Dance Description: SYRTOS - KALAMATIANOS
Sample dance description: Page one.
The Syrtos is considered the national dance of Greece. It is danced by all Greeks everywhere in one form or another. The name, Syrtos, comes from a word that means dragging or pulling, and this name more properly applies to the dance when it is done with a smooth, flowing style. The Kalamatianos has the same basic step or footwork, but it is often more bouncy and leaping in character. Actually, the main difference between the two is the meter. Although many Greeks do not know the difference, the musicians always refer to the melodies in 2/4 or 4/4 meter as Syrta, and the melodies in 7/8 meter as Kalamatiana. The music also tells the dancer how to dance: some music demands smooth, dragging steps, while other music demands high leaping steps.
Formation: Dancers are in a broken circle with hands joined at shoulder height with elbows bent and down. The hands are not pushed forward, but are comfortably back by the shoulders.
Characteristics: This dance is for both men and women. The men can be more energetic in their styling, and sometimes when a line is composed of all women or all men, the tone of the dance will be more feminine or masculine. Depending on the music, the dance can be either smooth or leaping in style.
Note: The steps are the same for both the Syrtos and the Kalamatianos; it is the meter that is different and which makes the style different. I will describe the dance in the 7/8 meter, but the Syrtos description would be the same except for the duration of the dance beats.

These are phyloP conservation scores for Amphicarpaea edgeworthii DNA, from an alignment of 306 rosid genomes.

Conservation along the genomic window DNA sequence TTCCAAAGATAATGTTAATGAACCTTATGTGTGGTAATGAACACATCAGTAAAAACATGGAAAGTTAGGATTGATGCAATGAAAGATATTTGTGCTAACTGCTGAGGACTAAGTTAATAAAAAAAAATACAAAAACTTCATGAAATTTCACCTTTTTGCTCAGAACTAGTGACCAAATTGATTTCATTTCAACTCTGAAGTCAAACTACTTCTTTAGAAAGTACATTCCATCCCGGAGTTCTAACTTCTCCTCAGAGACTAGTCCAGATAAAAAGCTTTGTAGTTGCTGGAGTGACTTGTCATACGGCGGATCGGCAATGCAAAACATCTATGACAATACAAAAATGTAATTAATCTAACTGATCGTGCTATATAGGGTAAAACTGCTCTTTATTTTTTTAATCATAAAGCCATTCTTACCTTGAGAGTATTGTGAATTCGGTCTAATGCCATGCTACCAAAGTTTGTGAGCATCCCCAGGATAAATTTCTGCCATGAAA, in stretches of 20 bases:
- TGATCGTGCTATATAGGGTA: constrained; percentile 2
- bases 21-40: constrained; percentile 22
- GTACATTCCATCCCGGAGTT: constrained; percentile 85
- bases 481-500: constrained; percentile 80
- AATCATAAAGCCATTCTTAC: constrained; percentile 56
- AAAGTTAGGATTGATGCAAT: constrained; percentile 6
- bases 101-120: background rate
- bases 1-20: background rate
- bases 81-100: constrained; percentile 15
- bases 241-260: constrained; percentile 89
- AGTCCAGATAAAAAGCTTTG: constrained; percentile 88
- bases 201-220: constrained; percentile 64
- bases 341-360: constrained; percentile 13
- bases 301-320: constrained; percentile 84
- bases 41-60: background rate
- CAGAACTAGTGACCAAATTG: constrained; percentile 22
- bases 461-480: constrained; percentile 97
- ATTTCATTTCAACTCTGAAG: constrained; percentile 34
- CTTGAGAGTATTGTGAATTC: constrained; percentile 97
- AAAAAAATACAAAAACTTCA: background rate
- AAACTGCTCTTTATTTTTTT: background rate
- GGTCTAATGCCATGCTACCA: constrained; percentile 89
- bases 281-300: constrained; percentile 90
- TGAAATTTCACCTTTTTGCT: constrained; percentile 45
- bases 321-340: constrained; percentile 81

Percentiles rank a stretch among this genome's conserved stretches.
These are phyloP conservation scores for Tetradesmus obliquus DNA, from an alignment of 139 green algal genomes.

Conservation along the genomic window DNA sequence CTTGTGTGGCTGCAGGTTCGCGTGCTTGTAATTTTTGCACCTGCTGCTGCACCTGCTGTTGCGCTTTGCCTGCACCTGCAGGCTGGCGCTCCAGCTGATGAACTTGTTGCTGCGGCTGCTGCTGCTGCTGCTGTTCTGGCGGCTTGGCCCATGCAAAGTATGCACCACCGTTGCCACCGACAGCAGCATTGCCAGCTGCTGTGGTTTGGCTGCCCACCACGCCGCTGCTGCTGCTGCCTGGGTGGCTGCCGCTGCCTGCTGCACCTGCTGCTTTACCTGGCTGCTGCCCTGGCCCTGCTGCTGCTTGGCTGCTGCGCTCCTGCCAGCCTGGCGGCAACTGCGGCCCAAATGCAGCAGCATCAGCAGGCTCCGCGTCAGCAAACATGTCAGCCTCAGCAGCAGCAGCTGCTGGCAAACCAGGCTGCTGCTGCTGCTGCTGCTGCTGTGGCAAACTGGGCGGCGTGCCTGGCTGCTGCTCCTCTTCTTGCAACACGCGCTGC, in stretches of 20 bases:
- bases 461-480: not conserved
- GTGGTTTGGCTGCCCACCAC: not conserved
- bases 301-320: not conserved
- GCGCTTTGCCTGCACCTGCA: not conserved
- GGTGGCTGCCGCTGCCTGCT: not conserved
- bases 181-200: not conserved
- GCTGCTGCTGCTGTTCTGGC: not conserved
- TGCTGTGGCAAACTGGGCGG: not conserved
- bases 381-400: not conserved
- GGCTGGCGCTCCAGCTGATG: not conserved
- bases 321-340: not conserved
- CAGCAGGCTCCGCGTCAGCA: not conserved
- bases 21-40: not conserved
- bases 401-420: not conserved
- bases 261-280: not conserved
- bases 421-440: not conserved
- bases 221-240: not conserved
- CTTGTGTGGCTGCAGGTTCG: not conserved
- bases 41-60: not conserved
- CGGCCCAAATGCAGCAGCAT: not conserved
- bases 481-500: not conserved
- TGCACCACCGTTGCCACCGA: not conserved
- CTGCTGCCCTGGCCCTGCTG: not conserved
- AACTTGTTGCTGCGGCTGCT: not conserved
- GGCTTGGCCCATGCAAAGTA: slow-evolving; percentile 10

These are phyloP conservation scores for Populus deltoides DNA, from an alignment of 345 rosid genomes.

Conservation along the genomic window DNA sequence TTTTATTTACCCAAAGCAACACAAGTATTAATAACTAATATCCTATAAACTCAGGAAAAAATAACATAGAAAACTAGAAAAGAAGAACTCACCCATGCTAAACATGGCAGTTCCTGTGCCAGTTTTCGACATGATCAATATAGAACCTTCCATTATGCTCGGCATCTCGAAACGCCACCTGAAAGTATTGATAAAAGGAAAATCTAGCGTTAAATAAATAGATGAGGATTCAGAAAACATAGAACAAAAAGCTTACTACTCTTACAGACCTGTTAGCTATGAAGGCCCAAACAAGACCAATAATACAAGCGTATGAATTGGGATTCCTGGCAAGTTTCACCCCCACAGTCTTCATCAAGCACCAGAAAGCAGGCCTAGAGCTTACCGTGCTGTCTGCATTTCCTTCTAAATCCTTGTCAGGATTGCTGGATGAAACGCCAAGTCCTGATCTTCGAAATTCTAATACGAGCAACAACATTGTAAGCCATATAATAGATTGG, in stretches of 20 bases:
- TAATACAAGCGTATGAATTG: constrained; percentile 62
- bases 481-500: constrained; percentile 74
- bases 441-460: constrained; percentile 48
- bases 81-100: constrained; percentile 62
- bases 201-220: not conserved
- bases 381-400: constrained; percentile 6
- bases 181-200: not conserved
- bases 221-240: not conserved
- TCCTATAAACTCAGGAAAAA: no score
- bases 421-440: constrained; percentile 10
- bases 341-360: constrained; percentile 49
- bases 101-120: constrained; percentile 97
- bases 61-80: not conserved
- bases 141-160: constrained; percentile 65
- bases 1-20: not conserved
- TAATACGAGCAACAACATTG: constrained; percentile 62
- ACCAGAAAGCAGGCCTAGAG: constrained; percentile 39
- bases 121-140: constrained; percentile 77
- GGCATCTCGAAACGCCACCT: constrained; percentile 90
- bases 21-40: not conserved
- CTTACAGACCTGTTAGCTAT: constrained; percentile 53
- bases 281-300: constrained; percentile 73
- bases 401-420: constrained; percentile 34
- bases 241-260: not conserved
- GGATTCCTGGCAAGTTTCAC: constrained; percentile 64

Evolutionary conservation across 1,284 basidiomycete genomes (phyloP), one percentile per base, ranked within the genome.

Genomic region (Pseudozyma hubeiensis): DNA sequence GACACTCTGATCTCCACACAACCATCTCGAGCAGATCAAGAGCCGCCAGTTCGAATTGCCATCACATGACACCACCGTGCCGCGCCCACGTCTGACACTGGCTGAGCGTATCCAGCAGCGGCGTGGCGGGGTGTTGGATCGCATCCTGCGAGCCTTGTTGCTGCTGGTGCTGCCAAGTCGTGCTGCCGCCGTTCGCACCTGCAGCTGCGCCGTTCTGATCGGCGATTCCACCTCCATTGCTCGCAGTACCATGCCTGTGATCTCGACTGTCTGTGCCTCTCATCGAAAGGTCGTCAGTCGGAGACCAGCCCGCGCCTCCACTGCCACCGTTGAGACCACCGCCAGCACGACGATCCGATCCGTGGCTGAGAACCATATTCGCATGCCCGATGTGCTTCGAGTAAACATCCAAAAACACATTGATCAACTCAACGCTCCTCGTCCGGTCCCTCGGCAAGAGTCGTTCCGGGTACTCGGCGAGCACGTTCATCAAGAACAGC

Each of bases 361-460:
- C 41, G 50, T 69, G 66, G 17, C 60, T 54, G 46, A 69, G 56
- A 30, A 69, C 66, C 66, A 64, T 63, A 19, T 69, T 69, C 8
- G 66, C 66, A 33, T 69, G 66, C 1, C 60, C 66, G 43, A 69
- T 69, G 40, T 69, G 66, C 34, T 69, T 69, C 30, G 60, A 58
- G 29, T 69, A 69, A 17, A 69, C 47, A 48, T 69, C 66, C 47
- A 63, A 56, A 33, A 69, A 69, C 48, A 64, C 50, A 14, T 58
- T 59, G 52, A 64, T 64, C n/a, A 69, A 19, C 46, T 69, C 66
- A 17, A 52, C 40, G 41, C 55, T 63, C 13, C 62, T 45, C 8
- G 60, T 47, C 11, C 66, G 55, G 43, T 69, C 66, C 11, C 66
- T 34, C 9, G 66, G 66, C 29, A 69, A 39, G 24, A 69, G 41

Kalamatianos: 7/8 meter: 3/8, 2/8, 2/8 (counted as LONG, SHORT, SHORT or 1+, 2, 3)
Syrtos: 4/4 meter: 4/8, 2/8, 2/8 (counted as LONG, SHORT, SHORT or 1+, 2, 3)
Weight is on the left foot.
1+ Step sideward to right on Right ft.
2 Step behind the right on Left ft.
3 Step sideward to right on Right ft.
1+ Step across in front of the right on Left ft.
2 Step sideward to right on Right ft.
3 Step across in front of right on Left ft.
Measure III :
1+ Step slightly to side (right) on Right ft.
2 Step slightly forward (towards center) on Left ft.
3 Step in place on Right ft.
1+ Step next to right on Left ft.
2 Step slightly forward (towards center) on Right ft.
3 Step in place on Left ft.
Note: There are many variations and improvisations that the leader or individual dancers can do. Many of these step variations are done by individuals as their creativity and improvisational mood tells them. Especially, there are variations in Measures 3 and 4.
The leader may do fancy step variations and turns. Male leaders may do squat steps or slap the feet. Individual dancers do not try to follow or imitate the leader. A very common variation is for the dancers to skip or hop immediately before the first step in each measure, especially before the step across on the left foot at the beginning of measure two. Instead of joining hands, the second dancer often holds a mandili (kerchief or scarf) to support the lead dancer.
This page was last updated on 2/27/2011.